Only one in 4,500 girls are born with Type 1 Mayer-Kuster-Hauser-Rokitansky syndrome—the absence of, or malformation of—female reproductive organs. At the prime of her teen years, Rachael is tossed between doctors and so-called specialists who misdiagnose her time and time again. The medical field is no stranger to Rachael, having already faced the complications of hydrocephalus, a micro-bladder, lazy-eye and out-turned gait. Where she once felt like a miracle for surviving it all, she now questions her worth, her abilities, and worries that she isn’t an adequate representation of her gender. This story is a must-read for all girls facing questions of anatomy and self-worth. Told in first-person, with lilting humor at times, and raw honesty at others, Rachael’s story is the plight many women face today.
Us Girls: My Life Without a Uterus
“Told with delicious candor and delicate wit, Us Girls takes the reader over a mountain of heartbreak and down a river of physical tribulation, while Rachael Hughes clings to her life raft: Pearl Jam’s lyrical rock and roll narratives. It’s a perilous journey, but her music, her mom and her true grit brings her to a safe shore. Crisply told.”
~ J. Michael Lennon, editor of the boxed set Norman Mailer: The Sixties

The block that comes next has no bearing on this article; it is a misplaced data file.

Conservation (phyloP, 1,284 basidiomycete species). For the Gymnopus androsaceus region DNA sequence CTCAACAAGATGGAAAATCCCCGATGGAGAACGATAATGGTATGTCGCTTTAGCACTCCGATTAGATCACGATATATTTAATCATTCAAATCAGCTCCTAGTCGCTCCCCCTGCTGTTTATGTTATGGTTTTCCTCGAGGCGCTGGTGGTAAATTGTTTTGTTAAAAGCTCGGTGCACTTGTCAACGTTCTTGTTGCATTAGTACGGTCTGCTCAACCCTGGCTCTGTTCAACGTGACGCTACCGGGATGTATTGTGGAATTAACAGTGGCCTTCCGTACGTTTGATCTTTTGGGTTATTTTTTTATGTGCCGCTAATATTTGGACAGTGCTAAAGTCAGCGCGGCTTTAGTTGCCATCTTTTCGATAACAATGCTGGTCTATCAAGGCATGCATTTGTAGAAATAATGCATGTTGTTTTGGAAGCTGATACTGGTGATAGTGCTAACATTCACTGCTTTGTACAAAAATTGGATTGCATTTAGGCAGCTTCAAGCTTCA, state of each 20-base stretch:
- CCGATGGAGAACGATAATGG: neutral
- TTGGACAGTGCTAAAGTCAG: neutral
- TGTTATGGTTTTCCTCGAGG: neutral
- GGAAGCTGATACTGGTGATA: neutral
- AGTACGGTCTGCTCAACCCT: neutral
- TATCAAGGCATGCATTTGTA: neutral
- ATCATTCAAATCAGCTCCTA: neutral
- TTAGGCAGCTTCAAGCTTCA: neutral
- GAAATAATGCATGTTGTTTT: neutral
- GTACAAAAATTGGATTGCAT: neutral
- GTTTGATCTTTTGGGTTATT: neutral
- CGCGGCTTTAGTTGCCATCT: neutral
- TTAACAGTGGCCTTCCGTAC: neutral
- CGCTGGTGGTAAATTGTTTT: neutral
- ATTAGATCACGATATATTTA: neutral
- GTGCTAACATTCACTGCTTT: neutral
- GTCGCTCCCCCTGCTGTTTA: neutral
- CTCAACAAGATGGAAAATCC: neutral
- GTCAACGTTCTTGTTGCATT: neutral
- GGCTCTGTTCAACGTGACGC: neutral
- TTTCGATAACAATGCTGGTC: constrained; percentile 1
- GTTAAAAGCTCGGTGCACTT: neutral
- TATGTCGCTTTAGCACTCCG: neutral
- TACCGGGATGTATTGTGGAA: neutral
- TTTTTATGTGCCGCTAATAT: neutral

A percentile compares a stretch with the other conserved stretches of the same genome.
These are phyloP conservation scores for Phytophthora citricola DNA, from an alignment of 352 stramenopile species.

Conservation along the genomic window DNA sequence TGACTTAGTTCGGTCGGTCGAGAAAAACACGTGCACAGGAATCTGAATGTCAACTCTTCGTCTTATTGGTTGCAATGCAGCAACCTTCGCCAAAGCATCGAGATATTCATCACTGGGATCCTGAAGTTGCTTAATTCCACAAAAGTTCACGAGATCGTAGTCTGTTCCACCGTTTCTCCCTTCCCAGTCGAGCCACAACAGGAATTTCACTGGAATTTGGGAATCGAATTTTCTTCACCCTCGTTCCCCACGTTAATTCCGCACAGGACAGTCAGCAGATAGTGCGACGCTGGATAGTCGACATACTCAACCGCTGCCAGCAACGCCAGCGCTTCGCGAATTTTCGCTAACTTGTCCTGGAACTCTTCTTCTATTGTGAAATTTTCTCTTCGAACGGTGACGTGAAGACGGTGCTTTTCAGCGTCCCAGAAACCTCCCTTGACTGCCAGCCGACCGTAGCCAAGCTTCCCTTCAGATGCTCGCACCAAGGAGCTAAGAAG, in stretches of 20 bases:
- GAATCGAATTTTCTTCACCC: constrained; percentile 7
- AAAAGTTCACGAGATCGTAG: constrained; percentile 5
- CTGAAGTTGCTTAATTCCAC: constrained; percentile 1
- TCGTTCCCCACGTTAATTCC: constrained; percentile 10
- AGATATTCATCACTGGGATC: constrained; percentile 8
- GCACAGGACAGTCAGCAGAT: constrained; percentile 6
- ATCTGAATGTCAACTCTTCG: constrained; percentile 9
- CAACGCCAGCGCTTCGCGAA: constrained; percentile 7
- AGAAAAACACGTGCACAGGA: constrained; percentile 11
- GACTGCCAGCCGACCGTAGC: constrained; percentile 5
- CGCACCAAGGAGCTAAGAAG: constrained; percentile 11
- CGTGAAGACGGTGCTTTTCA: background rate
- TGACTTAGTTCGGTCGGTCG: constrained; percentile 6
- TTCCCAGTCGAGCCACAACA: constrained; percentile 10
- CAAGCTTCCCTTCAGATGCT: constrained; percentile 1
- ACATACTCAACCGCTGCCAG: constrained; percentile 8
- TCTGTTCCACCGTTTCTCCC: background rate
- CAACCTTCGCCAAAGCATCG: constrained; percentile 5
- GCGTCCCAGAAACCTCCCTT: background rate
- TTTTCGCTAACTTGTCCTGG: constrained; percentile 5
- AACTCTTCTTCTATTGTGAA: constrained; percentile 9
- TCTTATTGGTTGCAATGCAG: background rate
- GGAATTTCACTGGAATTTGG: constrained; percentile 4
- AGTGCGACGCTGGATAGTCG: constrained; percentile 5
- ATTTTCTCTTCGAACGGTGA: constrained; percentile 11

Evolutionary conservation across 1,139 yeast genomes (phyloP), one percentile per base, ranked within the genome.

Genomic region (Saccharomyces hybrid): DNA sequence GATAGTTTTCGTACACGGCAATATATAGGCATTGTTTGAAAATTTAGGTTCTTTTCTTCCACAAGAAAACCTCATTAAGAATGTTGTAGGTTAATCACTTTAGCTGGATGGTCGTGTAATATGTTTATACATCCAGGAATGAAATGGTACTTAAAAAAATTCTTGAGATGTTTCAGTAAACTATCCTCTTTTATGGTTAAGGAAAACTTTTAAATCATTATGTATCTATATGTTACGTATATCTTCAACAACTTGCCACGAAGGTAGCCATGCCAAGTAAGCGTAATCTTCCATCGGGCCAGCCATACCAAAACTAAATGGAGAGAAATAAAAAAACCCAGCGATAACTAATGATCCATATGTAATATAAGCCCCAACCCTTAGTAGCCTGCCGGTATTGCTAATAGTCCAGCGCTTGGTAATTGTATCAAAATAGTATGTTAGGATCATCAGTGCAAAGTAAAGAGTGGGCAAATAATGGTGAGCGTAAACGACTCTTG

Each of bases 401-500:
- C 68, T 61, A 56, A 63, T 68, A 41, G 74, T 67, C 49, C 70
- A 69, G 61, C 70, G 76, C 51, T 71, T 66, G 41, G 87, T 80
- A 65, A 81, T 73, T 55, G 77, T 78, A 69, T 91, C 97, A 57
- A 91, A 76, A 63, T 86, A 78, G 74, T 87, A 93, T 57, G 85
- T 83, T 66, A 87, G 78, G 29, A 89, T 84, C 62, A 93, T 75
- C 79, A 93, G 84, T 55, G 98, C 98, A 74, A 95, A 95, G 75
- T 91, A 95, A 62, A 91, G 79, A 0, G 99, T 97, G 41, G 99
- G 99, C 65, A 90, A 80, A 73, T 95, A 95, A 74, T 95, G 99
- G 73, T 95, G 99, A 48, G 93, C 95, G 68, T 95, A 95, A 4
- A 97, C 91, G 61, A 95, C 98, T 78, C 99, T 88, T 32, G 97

“Being a woman is a complex, difficult job at times. But it's that painstaking work that young Rachael yearns for as she navigates her teenage years. Never before has a coming of age story been so devastating and uplifting at once. A rare condition has left Rachael without the reproductive organs to feel completely female, and the reality of this breaks her heart over and over again. Yet her heart and soul are saved by her love of music and the precious bond she shares with her mother. Woven with a melody of images, Us Girls is the beautiful story of a girl, her mom, and Pearl Jam.”
~ Amye Archer, Fat Girl Skinny
“Rachael Hughes’s memoir, Us Girls: My Life without a Uterus, is as powerful as the music that saved her. She writes, ‘…discovering my non-existent uterus was only the beginning of my medical nightmare.’ Once doctors detect what Hughes calls her ‘anatomical anomaly,’ they subject her to invasive testing and treat her as a curiosity instead of an adolescent girl. All the while, she’s forced to examine her own place in a world where ‘woman’ and ‘mother’ are often synonymous. With grace, humor, and a little help from Eddie Vedder, Hughes has penned a compelling story of hope and resilience.”
~ Barbara J. Taylor, Sing in the Morning, Cry at Night and All Waiting is Long.